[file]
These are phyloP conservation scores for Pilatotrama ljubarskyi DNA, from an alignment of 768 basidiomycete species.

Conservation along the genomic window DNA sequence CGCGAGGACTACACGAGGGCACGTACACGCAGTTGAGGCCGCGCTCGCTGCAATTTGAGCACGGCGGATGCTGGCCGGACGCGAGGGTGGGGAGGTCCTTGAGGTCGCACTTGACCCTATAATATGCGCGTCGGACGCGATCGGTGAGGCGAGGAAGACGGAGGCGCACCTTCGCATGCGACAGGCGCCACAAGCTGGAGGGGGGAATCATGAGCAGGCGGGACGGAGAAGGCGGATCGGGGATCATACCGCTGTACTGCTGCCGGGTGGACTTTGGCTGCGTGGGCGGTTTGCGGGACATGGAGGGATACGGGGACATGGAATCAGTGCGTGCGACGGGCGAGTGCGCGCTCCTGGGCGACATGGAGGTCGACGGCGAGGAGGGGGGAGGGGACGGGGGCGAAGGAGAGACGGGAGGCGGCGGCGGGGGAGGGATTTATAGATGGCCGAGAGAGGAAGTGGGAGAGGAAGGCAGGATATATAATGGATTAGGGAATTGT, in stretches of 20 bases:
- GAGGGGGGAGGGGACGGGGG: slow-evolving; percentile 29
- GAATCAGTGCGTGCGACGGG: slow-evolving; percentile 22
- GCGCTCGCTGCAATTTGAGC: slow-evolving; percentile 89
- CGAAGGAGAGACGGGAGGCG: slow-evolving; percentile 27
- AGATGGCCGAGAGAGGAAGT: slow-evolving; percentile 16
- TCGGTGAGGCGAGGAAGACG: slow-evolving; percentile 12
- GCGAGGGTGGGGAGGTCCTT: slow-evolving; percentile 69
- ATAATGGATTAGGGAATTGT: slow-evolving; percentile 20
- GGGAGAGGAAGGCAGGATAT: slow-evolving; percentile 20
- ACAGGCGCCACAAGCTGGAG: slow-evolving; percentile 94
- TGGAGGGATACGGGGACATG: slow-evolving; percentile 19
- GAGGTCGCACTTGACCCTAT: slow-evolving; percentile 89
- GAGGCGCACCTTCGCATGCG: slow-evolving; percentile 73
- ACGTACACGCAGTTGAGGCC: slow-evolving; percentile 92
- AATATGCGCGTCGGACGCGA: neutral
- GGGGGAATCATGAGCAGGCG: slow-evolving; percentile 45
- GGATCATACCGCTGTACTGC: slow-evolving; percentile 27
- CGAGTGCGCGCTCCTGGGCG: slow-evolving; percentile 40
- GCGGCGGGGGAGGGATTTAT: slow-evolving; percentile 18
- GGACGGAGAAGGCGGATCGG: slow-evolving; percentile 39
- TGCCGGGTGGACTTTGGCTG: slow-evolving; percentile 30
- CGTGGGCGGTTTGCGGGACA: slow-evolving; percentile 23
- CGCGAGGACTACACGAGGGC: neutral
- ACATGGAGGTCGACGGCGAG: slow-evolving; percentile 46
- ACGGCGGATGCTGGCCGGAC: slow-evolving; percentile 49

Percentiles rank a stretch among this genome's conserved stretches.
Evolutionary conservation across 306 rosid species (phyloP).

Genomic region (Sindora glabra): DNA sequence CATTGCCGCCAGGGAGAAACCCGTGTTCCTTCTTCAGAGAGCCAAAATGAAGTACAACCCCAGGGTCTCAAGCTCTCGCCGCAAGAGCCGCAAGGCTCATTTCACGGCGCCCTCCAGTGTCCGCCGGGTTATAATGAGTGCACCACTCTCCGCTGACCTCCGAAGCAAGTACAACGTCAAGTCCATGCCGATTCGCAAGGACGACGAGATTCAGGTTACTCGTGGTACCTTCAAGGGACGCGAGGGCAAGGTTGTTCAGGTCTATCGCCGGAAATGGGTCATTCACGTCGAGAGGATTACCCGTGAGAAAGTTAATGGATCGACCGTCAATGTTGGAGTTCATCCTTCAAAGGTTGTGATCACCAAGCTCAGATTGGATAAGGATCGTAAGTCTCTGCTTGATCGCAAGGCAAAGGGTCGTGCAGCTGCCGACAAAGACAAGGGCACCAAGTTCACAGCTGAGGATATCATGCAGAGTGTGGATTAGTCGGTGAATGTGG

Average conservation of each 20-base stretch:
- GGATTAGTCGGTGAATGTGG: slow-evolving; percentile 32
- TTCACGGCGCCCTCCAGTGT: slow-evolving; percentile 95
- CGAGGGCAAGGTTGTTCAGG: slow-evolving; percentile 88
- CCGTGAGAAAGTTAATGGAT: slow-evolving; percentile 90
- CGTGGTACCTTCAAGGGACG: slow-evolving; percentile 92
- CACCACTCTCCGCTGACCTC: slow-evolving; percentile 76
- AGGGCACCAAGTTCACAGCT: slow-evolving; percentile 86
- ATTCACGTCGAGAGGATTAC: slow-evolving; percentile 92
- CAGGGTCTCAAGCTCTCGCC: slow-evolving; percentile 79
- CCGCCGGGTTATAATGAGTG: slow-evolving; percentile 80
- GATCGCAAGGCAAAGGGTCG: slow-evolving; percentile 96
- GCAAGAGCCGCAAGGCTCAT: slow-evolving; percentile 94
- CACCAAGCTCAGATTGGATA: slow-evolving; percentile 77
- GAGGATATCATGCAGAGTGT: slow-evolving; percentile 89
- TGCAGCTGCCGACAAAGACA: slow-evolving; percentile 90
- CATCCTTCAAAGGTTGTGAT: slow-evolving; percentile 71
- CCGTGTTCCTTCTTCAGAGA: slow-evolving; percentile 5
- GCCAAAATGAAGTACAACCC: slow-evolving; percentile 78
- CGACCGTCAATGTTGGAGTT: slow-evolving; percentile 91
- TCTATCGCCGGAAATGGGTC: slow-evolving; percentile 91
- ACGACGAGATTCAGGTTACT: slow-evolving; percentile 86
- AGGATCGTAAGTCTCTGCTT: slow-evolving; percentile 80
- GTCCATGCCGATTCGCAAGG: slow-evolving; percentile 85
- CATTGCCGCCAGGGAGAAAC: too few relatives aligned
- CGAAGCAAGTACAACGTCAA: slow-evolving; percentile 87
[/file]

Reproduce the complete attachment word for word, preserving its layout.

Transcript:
These are phyloP conservation scores for Pilatotrama ljubarskyi DNA, from an alignment of 768 basidiomycete species.

Conservation along the genomic window DNA sequence CGCGAGGACTACACGAGGGCACGTACACGCAGTTGAGGCCGCGCTCGCTGCAATTTGAGCACGGCGGATGCTGGCCGGACGCGAGGGTGGGGAGGTCCTTGAGGTCGCACTTGACCCTATAATATGCGCGTCGGACGCGATCGGTGAGGCGAGGAAGACGGAGGCGCACCTTCGCATGCGACAGGCGCCACAAGCTGGAGGGGGGAATCATGAGCAGGCGGGACGGAGAAGGCGGATCGGGGATCATACCGCTGTACTGCTGCCGGGTGGACTTTGGCTGCGTGGGCGGTTTGCGGGACATGGAGGGATACGGGGACATGGAATCAGTGCGTGCGACGGGCGAGTGCGCGCTCCTGGGCGACATGGAGGTCGACGGCGAGGAGGGGGGAGGGGACGGGGGCGAAGGAGAGACGGGAGGCGGCGGCGGGGGAGGGATTTATAGATGGCCGAGAGAGGAAGTGGGAGAGGAAGGCAGGATATATAATGGATTAGGGAATTGT, in stretches of 20 bases:
- GAGGGGGGAGGGGACGGGGG: slow-evolving; percentile 29
- GAATCAGTGCGTGCGACGGG: slow-evolving; percentile 22
- GCGCTCGCTGCAATTTGAGC: slow-evolving; percentile 89
- CGAAGGAGAGACGGGAGGCG: slow-evolving; percentile 27
- AGATGGCCGAGAGAGGAAGT: slow-evolving; percentile 16
- TCGGTGAGGCGAGGAAGACG: slow-evolving; percentile 12
- GCGAGGGTGGGGAGGTCCTT: slow-evolving; percentile 69
- ATAATGGATTAGGGAATTGT: slow-evolving; percentile 20
- GGGAGAGGAAGGCAGGATAT: slow-evolving; percentile 20
- ACAGGCGCCACAAGCTGGAG: slow-evolving; percentile 94
- TGGAGGGATACGGGGACATG: slow-evolving; percentile 19
- GAGGTCGCACTTGACCCTAT: slow-evolving; percentile 89
- GAGGCGCACCTTCGCATGCG: slow-evolving; percentile 73
- ACGTACACGCAGTTGAGGCC: slow-evolving; percentile 92
- AATATGCGCGTCGGACGCGA: neutral
- GGGGGAATCATGAGCAGGCG: slow-evolving; percentile 45
- GGATCATACCGCTGTACTGC: slow-evolving; percentile 27
- CGAGTGCGCGCTCCTGGGCG: slow-evolving; percentile 40
- GCGGCGGGGGAGGGATTTAT: slow-evolving; percentile 18
- GGACGGAGAAGGCGGATCGG: slow-evolving; percentile 39
- TGCCGGGTGGACTTTGGCTG: slow-evolving; percentile 30
- CGTGGGCGGTTTGCGGGACA: slow-evolving; percentile 23
- CGCGAGGACTACACGAGGGC: neutral
- ACATGGAGGTCGACGGCGAG: slow-evolving; percentile 46
- ACGGCGGATGCTGGCCGGAC: slow-evolving; percentile 49

Percentiles rank a stretch among this genome's conserved stretches.
Evolutionary conservation across 306 rosid species (phyloP).

Genomic region (Sindora glabra): DNA sequence CATTGCCGCCAGGGAGAAACCCGTGTTCCTTCTTCAGAGAGCCAAAATGAAGTACAACCCCAGGGTCTCAAGCTCTCGCCGCAAGAGCCGCAAGGCTCATTTCACGGCGCCCTCCAGTGTCCGCCGGGTTATAATGAGTGCACCACTCTCCGCTGACCTCCGAAGCAAGTACAACGTCAAGTCCATGCCGATTCGCAAGGACGACGAGATTCAGGTTACTCGTGGTACCTTCAAGGGACGCGAGGGCAAGGTTGTTCAGGTCTATCGCCGGAAATGGGTCATTCACGTCGAGAGGATTACCCGTGAGAAAGTTAATGGATCGACCGTCAATGTTGGAGTTCATCCTTCAAAGGTTGTGATCACCAAGCTCAGATTGGATAAGGATCGTAAGTCTCTGCTTGATCGCAAGGCAAAGGGTCGTGCAGCTGCCGACAAAGACAAGGGCACCAAGTTCACAGCTGAGGATATCATGCAGAGTGTGGATTAGTCGGTGAATGTGG

Average conservation of each 20-base stretch:
- GGATTAGTCGGTGAATGTGG: slow-evolving; percentile 32
- TTCACGGCGCCCTCCAGTGT: slow-evolving; percentile 95
- CGAGGGCAAGGTTGTTCAGG: slow-evolving; percentile 88
- CCGTGAGAAAGTTAATGGAT: slow-evolving; percentile 90
- CGTGGTACCTTCAAGGGACG: slow-evolving; percentile 92
- CACCACTCTCCGCTGACCTC: slow-evolving; percentile 76
- AGGGCACCAAGTTCACAGCT: slow-evolving; percentile 86
- ATTCACGTCGAGAGGATTAC: slow-evolving; percentile 92
- CAGGGTCTCAAGCTCTCGCC: slow-evolving; percentile 79
- CCGCCGGGTTATAATGAGTG: slow-evolving; percentile 80
- GATCGCAAGGCAAAGGGTCG: slow-evolving; percentile 96
- GCAAGAGCCGCAAGGCTCAT: slow-evolving; percentile 94
- CACCAAGCTCAGATTGGATA: slow-evolving; percentile 77
- GAGGATATCATGCAGAGTGT: slow-evolving; percentile 89
- TGCAGCTGCCGACAAAGACA: slow-evolving; percentile 90
- CATCCTTCAAAGGTTGTGAT: slow-evolving; percentile 71
- CCGTGTTCCTTCTTCAGAGA: slow-evolving; percentile 5
- GCCAAAATGAAGTACAACCC: slow-evolving; percentile 78
- CGACCGTCAATGTTGGAGTT: slow-evolving; percentile 91
- TCTATCGCCGGAAATGGGTC: slow-evolving; percentile 91
- ACGACGAGATTCAGGTTACT: slow-evolving; percentile 86
- AGGATCGTAAGTCTCTGCTT: slow-evolving; percentile 80
- GTCCATGCCGATTCGCAAGG: slow-evolving; percentile 85
- CATTGCCGCCAGGGAGAAAC: too few relatives aligned
- CGAAGCAAGTACAACGTCAA: slow-evolving; percentile 87